These are the people teaching the furture" GREATEST MINDS IN THE WORLD". The state keeps awarding millions in tax payer money for these foundations, grants, research projects, etc. If more audits, and watchdogs were allowed to look into half of what is spent in the name of progress and research, there would be no SUNY system, just a long paper trail of vacations, hotels and who knows what else!!! Look what the 2008 audit of the SUNY Stony Brook hospital billing system turned up. Millions in over charges to patients!!
Thirty Year Resident. October 23, 2012 at 11:46 AM
Circa 2008 In the Dental school one of the professors retired on a Friday with all the pomp and circumstance and a party to boot, only to start again on Monday in a new office and a new salary as a "consultant" True story, I was there.
Truffuls October 23, 2012 at 01:32 PM
This has been going on for the 20 years I've been here. Faculty constantly switch back and forth between payrolls to stay ahead of the game. Employees hired on the RF payroll are only to do Research Foundation work. That doesn't even remotely happen here. I had a supervisor when I first started who did nothing but state work, yet she was paid on the RF payroll. Big wigs on campus avoid all the crap of State hiring procedures by bringing people in on RF and later making the switch.
Ronnie October 23, 2012 at 05:44 PM
My experience with SUNY central and their Auditors is that they ignore or deny reports of fraudulent activity. In my case, SUNY central saw nothing wrong with, and even condoned a financial settlement offer in exchange for a signed release of my claims. Hush money resolves nothing and I declined the offer. Even when the "whistleblower" policy claims there will be no retaliation, that policy is selective to those who are accused of any wrongdoing. SUNY has a lot of dirt piled under the rug and they will get another slap on the wrist with their vow to do better. When SUNY ignores legitimate tips of corruption on SUNY campuses they are ignoring their very own policies and procedures.This is an environment that we expect "professionals" to teach our students by example not by manipulation!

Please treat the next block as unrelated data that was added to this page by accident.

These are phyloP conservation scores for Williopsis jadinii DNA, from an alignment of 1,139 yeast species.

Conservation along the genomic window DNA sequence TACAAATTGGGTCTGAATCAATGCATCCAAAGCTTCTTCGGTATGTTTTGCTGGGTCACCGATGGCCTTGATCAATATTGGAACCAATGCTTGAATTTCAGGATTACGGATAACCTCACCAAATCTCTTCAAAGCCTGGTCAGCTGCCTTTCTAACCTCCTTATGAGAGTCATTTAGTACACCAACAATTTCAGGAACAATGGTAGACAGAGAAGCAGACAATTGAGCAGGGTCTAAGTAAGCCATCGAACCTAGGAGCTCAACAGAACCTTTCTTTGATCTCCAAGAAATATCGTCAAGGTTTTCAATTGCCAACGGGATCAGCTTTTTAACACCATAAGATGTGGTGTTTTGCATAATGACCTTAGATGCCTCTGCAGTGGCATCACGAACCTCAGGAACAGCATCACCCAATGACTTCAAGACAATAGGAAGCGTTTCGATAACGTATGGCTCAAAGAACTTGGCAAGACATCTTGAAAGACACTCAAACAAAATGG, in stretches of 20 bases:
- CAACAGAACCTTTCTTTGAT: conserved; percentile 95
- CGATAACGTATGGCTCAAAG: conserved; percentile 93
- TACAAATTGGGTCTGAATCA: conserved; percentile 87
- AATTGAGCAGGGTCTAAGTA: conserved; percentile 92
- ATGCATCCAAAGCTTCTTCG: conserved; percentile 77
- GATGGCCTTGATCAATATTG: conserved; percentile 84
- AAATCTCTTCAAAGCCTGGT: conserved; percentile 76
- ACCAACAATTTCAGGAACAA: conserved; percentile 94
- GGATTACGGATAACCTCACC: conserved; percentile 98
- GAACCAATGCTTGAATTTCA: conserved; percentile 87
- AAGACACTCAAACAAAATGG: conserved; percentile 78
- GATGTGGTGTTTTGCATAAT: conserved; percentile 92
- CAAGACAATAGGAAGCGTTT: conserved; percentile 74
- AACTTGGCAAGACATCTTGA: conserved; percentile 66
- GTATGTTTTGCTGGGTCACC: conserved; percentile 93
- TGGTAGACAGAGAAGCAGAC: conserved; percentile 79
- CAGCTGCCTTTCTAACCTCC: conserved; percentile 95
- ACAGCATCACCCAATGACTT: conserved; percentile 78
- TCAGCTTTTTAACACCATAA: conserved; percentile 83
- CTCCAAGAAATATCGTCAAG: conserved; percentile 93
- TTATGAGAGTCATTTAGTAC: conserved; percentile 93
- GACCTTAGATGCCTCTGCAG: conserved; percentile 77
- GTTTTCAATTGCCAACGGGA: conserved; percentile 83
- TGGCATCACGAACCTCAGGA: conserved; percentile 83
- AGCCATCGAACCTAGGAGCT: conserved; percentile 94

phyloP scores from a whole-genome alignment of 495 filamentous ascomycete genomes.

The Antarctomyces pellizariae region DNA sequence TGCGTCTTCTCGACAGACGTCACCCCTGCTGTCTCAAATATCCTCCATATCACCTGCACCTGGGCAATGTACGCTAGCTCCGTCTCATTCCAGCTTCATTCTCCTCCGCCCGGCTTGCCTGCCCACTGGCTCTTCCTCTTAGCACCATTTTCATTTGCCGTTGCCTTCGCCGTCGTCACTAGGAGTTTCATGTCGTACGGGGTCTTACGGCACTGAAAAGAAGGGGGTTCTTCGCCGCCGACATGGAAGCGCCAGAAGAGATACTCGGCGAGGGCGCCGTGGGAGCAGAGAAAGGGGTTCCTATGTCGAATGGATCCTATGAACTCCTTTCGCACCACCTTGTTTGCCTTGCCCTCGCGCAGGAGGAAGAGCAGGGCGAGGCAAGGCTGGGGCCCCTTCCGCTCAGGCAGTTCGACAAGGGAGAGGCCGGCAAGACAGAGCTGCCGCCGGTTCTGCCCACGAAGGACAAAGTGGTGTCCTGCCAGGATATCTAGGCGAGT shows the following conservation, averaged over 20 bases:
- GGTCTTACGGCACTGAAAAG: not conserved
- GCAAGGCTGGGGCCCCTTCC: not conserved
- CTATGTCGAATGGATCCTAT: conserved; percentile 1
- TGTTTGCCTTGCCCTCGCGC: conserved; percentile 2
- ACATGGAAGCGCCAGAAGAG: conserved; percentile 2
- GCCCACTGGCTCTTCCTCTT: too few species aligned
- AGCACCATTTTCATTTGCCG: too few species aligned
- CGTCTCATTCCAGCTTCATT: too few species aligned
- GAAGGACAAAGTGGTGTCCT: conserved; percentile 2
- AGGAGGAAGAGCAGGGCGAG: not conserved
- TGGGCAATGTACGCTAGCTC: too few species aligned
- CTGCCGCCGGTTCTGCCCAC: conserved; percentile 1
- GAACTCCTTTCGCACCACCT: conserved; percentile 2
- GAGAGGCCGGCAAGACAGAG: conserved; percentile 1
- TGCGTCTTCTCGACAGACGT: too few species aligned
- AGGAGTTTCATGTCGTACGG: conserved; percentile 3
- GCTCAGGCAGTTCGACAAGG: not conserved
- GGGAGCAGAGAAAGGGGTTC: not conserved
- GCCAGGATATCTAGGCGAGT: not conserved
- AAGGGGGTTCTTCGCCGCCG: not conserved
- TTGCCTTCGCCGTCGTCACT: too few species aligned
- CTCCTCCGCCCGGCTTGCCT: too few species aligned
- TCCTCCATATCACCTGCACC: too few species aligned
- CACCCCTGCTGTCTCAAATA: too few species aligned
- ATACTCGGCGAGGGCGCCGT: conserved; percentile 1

Truffuls October 23, 2012 at 06:38 PM
What is taught, by example, is that there is always a way around a restriction or procedure. Not that I condone the activity I see happening on this campus, but sometimes, with these massive gov't agencies, the only way to get anything done is to skirt the system. And many times, it is because the system has failed, is broken or is antiquated. The SUNY "Mothership" has rigid and antiquated policies that prohibit us from getting our jobs done in a cost effective, efficient manner. An example is being forced to buy items that are grossly over priced just because the state has a contract with the vendor. We could save a ton if we were allowed to select another competitively-priced vendor. One of the big practices here is to hide non-sanctioned items in orders for office supplies. Staples and Officemax carry a huge inventory of non-work related items: coffee/tea, candy, soups, snacks, items for personal use, etc...